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Open AccessFeature PaperReview The Biology of Pichia membranifaciens Killer Toxins
Toxins 2017, 9(4), 112; doi:10.3390/toxins9040112
Received: 10 February 2017 / Revised: 7 March 2017 / Accepted: 20 March 2017 / Published: 23 March 2017
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Abstract
The killer phenomenon is defined as the ability of some yeast to secrete toxins that are lethal to other sensitive yeasts and filamentous fungi. Since the discovery of strains of Saccharomyces cerevisiae capable of secreting killer toxins, much information has been gained regarding
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The killer phenomenon is defined as the ability of some yeast to secrete toxins that are lethal to other sensitive yeasts and filamentous fungi. Since the discovery of strains of Saccharomyces cerevisiae capable of secreting killer toxins, much information has been gained regarding killer toxins and this fact has substantially contributed knowledge on fundamental aspects of cell biology and yeast genetics. The killer phenomenon has been studied in Pichia membranifaciens for several years, during which two toxins have been described. PMKT and PMKT2 are proteins of low molecular mass that bind to primary receptors located in the cell wall structure of sensitive yeast cells, linear (1→6)-β-d-glucans and mannoproteins for PMKT and PMKT2, respectively. Cwp2p also acts as a secondary receptor for PMKT. Killing of sensitive cells by PMKT is characterized by ionic movements across plasma membrane and an acidification of the intracellular pH triggering an activation of the High Osmolarity Glycerol (HOG) pathway. On the contrary, our investigations showed a mechanism of killing in which cells are arrested at an early S-phase by high concentrations of PMKT2. However, we concluded that induced mortality at low PMKT2 doses and also PMKT is indeed of an apoptotic nature. Killer yeasts and their toxins have found potential applications in several fields: in food and beverage production, as biocontrol agents, in yeast bio-typing, and as novel antimycotic agents. Accordingly, several applications have been found for P. membranifaciens killer toxins, ranging from pre- and post-harvest biocontrol of plant pathogens to applications during wine fermentation and ageing (inhibition of Botrytis cinerea, Brettanomyces bruxellensis, etc.). Full article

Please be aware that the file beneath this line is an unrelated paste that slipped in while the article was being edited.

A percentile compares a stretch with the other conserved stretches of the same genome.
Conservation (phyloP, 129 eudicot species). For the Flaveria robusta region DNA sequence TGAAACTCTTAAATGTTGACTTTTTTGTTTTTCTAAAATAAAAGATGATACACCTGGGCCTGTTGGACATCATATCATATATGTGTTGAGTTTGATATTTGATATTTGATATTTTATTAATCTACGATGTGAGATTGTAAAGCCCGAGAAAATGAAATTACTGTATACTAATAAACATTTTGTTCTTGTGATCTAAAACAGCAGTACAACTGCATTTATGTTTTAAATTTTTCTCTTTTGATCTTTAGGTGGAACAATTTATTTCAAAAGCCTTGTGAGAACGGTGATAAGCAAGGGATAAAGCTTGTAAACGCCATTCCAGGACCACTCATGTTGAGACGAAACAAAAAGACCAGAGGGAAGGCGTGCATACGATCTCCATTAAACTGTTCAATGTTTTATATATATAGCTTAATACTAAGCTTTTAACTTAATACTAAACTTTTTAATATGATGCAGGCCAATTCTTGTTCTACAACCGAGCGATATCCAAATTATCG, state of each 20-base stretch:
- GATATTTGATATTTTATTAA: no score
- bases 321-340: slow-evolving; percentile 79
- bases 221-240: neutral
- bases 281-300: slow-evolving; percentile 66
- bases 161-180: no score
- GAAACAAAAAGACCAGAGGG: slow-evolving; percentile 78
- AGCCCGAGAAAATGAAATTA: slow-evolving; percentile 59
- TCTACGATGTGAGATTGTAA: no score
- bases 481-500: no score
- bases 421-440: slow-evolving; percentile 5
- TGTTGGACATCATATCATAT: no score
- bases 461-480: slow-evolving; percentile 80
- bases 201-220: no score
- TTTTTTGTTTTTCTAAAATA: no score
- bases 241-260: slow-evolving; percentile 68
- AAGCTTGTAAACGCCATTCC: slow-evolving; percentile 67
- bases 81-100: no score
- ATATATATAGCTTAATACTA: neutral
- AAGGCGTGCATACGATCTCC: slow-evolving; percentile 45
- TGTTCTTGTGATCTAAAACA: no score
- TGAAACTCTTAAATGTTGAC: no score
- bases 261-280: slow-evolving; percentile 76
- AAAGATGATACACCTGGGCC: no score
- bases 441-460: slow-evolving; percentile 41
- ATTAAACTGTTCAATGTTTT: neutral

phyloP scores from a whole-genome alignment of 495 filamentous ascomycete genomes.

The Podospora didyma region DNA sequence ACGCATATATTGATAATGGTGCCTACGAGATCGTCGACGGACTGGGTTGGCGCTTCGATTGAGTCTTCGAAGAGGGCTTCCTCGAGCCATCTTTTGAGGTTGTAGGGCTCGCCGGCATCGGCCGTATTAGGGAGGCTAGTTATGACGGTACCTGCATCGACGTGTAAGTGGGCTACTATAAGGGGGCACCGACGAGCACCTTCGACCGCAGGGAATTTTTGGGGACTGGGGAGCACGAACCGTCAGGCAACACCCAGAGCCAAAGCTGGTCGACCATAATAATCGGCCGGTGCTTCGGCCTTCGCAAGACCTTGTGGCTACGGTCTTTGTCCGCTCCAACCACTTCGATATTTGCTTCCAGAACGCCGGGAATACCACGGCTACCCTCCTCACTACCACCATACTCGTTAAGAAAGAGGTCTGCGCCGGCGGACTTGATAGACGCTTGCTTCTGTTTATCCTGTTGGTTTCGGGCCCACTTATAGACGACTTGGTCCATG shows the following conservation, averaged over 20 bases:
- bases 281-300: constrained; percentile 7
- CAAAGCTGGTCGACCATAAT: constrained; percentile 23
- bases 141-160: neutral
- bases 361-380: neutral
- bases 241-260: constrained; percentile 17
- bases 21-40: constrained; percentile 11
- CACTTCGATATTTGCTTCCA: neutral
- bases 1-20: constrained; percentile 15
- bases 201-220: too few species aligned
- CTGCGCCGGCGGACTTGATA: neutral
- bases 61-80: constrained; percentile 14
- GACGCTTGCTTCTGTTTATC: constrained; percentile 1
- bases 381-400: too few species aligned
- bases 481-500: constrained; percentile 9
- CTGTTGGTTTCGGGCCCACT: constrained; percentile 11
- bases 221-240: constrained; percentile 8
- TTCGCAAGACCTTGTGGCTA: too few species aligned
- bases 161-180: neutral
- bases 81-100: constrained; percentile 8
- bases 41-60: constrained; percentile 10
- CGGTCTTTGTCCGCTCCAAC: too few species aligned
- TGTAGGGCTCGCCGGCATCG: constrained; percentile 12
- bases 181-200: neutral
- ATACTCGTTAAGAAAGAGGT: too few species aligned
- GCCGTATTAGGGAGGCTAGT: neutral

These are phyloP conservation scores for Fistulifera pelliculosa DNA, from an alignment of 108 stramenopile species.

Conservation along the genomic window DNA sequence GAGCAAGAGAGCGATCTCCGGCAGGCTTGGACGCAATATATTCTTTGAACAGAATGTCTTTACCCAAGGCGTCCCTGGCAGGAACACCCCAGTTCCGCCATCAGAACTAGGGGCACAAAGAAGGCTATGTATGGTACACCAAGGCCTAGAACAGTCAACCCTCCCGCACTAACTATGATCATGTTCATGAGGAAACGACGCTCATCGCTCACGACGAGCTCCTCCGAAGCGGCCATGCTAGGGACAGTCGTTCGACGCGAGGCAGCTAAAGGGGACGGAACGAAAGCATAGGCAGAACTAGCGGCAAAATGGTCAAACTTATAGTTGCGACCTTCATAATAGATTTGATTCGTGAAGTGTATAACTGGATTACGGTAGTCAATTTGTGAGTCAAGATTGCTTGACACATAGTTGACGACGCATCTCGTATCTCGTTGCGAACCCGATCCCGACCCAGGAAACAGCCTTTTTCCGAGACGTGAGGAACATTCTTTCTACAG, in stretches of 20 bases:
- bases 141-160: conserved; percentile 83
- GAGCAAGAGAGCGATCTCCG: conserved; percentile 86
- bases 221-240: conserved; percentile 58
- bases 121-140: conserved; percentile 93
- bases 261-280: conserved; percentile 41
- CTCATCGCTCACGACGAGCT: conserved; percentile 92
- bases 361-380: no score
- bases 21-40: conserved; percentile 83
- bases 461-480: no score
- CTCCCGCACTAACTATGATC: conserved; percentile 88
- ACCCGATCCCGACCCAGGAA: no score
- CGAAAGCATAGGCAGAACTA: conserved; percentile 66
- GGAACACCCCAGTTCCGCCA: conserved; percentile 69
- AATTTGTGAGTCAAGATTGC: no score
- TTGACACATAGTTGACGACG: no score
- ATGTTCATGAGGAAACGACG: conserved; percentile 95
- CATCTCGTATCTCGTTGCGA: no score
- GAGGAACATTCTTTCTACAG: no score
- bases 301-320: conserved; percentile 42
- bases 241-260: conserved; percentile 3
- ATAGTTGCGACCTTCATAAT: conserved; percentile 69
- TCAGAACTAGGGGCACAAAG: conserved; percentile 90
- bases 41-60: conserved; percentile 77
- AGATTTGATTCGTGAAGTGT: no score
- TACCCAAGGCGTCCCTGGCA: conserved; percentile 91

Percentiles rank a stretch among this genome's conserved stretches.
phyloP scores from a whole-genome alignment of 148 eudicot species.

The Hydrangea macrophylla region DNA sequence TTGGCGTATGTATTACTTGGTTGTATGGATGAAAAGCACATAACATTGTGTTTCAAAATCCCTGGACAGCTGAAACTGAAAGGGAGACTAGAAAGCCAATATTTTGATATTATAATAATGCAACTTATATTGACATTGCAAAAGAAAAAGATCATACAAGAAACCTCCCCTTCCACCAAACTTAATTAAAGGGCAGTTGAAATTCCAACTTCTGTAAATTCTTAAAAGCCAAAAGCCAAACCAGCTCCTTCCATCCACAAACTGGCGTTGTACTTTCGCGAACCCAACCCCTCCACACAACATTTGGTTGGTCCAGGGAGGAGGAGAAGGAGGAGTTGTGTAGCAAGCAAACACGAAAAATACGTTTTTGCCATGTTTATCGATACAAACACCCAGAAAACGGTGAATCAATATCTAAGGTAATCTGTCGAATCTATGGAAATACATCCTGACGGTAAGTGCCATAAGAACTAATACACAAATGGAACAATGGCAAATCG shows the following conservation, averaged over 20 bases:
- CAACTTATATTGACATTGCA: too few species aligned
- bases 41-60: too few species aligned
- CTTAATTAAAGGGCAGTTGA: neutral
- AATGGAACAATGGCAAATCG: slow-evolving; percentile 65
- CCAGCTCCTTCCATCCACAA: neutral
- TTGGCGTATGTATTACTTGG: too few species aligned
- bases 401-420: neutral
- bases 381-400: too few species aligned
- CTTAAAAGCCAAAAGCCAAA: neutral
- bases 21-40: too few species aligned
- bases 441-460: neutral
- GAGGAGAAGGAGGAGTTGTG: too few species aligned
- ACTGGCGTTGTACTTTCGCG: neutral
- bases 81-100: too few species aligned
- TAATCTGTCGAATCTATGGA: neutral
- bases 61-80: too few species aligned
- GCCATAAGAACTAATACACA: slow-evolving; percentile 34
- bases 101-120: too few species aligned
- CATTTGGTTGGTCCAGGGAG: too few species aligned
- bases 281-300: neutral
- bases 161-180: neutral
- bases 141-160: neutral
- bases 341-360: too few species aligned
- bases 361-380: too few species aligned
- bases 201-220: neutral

(This article belongs to the Special Issue Yeast Killer Toxins)
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Open AccessReview A Review: Epigenetic Mechanism in Ochratoxin A Toxicity Studies
Toxins 2017, 9(4), 113; doi:10.3390/toxins9040113
Received: 10 December 2016 / Revised: 9 March 2017 / Accepted: 21 March 2017 / Published: 23 March 2017
Cited by 1 | PDF Full-text (435 KB) | HTML Full-text | XML Full-text
Abstract
Ochratoxin A (OTA) is a natural contaminant that has displayed nephrotoxicity and hepatotoxicity in mammals. It contaminates a great variety of foodstuffs and threatens people’s lives. The molecular mechanism of OTA-induced toxicity has been studied since 1965. Moreover, epigenetic mechanisms are also studied